Jesus’ clear certainty about the Resurrection is based entirely on the fidelity of God, Who is the God of life. In fact, behind the question of the Sadducees lies a deeper question: not only whose wife the widow of the seven husbands will be, but whose will her life be. It is a doubt that touches the man of all times and also us: after this earthly pilgrimage, what will become of our lives? Will it belong to nothing, to death?
Jesus answers that life belongs to God, Who loves us and cares so much about us, to the point of linking His name to ours: He is “the God of Abraham and the God of Isaac and the God of Jacob. Now He is not God of the dead, but of the living, for all live to him”. (vv. 37-38). Life exists where there is bond, communion and brotherhood; and it is a stronger life than death when it is built on true relationships and bonds of fidelity. On the contrary, there is no life where one has the pretension of belonging only to oneself and of living as an island: in these attitudes death prevails. It is selfishness. If I live for myself, I am sowing death in my heart.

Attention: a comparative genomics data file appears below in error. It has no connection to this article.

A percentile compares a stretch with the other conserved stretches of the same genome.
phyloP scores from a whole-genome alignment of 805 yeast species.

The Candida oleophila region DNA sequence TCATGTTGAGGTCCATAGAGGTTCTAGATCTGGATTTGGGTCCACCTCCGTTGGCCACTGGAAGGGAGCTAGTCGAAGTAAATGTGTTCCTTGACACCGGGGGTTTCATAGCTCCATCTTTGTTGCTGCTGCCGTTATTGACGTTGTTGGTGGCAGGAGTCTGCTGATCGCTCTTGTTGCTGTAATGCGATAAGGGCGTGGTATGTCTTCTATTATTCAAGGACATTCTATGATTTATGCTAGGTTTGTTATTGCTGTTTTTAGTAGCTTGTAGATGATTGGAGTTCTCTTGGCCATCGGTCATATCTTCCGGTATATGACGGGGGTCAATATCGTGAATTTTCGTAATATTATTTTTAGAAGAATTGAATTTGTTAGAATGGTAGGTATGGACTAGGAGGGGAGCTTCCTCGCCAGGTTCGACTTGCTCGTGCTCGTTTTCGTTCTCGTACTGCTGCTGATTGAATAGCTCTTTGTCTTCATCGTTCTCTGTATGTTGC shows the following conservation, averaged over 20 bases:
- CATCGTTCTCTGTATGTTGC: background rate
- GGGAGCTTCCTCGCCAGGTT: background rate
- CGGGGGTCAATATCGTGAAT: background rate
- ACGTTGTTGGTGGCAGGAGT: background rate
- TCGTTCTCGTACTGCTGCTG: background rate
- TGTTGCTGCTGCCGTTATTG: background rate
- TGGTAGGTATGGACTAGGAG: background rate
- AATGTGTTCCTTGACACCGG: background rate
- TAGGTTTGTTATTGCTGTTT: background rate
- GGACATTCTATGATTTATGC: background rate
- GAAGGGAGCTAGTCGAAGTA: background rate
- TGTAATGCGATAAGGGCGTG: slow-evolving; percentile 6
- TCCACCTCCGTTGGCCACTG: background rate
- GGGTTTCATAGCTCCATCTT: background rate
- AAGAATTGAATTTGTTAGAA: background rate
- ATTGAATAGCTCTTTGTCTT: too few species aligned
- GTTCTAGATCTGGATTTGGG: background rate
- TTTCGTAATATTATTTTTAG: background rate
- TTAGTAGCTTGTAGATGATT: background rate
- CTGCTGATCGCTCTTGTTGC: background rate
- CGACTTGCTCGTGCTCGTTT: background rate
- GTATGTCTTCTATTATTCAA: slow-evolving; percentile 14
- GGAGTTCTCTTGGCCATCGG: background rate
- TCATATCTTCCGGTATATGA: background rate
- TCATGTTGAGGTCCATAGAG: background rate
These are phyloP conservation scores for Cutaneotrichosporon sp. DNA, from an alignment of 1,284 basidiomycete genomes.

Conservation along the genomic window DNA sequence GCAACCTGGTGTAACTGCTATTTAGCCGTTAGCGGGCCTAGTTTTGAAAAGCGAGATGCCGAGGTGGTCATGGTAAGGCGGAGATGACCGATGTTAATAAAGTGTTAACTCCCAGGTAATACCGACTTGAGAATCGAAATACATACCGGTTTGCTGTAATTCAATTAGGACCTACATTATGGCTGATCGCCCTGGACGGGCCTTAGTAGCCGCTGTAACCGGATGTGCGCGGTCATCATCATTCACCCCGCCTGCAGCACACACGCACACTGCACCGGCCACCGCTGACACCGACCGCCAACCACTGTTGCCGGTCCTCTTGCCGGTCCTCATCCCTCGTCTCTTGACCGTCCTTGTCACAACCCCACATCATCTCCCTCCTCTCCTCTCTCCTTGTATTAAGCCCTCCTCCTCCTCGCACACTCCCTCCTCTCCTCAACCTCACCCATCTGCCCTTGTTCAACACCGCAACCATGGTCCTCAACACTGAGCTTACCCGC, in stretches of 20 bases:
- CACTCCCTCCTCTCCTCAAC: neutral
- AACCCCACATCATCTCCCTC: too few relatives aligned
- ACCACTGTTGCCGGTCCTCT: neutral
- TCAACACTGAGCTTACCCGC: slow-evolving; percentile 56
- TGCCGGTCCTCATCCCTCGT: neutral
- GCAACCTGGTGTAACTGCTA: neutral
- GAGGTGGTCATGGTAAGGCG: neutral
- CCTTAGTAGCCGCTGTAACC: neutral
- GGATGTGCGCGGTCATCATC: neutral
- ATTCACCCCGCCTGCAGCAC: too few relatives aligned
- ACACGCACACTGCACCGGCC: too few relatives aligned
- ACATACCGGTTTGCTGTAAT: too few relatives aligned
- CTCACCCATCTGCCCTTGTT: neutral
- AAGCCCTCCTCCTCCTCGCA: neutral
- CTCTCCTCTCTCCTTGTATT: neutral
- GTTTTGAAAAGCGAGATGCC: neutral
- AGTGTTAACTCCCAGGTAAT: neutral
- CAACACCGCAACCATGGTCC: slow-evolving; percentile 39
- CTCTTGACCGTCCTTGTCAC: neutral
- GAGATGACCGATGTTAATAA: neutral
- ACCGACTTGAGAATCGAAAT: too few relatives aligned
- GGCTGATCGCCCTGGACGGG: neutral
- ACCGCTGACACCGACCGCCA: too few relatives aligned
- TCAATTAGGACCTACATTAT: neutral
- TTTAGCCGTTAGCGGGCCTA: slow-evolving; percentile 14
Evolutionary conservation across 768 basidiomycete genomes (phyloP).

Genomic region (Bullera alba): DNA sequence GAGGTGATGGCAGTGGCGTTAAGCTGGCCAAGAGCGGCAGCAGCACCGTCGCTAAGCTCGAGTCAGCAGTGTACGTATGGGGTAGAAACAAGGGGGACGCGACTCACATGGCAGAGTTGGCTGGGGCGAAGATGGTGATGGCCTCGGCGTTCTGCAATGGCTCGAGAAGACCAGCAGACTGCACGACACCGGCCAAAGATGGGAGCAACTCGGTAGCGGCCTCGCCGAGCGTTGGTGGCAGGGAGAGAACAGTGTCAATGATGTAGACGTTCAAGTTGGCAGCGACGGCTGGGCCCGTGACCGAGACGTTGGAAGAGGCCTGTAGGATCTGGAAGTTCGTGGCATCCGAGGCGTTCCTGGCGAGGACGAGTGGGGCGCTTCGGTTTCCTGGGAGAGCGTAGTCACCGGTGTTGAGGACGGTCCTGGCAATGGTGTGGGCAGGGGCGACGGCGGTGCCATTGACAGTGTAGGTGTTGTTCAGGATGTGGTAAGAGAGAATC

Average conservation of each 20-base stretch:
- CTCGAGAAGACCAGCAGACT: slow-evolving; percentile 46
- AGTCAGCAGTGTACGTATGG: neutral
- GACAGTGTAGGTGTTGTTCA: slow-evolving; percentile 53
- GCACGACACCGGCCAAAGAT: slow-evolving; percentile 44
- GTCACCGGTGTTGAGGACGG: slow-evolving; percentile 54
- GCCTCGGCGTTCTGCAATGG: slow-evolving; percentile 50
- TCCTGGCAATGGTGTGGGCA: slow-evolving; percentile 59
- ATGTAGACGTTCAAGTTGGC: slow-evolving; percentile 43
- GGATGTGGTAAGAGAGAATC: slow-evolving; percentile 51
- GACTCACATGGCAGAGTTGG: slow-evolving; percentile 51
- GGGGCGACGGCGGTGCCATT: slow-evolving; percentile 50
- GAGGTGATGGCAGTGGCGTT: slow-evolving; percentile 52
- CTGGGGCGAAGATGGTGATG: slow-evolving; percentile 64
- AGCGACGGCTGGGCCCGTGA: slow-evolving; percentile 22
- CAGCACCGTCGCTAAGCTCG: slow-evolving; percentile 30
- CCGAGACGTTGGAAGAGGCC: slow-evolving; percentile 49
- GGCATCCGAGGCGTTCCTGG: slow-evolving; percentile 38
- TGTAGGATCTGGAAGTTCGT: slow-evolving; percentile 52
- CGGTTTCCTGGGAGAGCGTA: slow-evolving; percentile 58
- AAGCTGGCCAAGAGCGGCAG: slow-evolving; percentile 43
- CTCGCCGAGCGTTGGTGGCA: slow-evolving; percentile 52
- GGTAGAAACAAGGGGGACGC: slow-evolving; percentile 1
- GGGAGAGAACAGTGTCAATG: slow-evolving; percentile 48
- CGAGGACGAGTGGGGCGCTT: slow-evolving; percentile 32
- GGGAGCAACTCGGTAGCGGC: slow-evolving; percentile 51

Read full version of The Pope’s words at the Angelus prayer, 10.11.2019; https://press.vatican.va/content/salastampa/en/bollettino/pubblico/2019/11/10/191110a.html
In a video-message to those gathered in Lourdes for the event 3rd World Day of the Poor on 17 November 2019, the Pope reminds those who suffer want and are abandoned to always bear in mind that God loves them and hears their prayers.
“You who are little, who are poor, fragile, you are the Church’s treasure. You are in the Pope’s heart, in Mary’s heart, in God’s heart”, the Pope says in the video message sent on Friday. In his message, Pope Francis goes on to encourages the pilgrims in Lourdes to care for those who are sick.
He points out that there is “no one so poor to have nothing to give”. He notes that love saves the world and that God wants us to be the vessels through which love flows.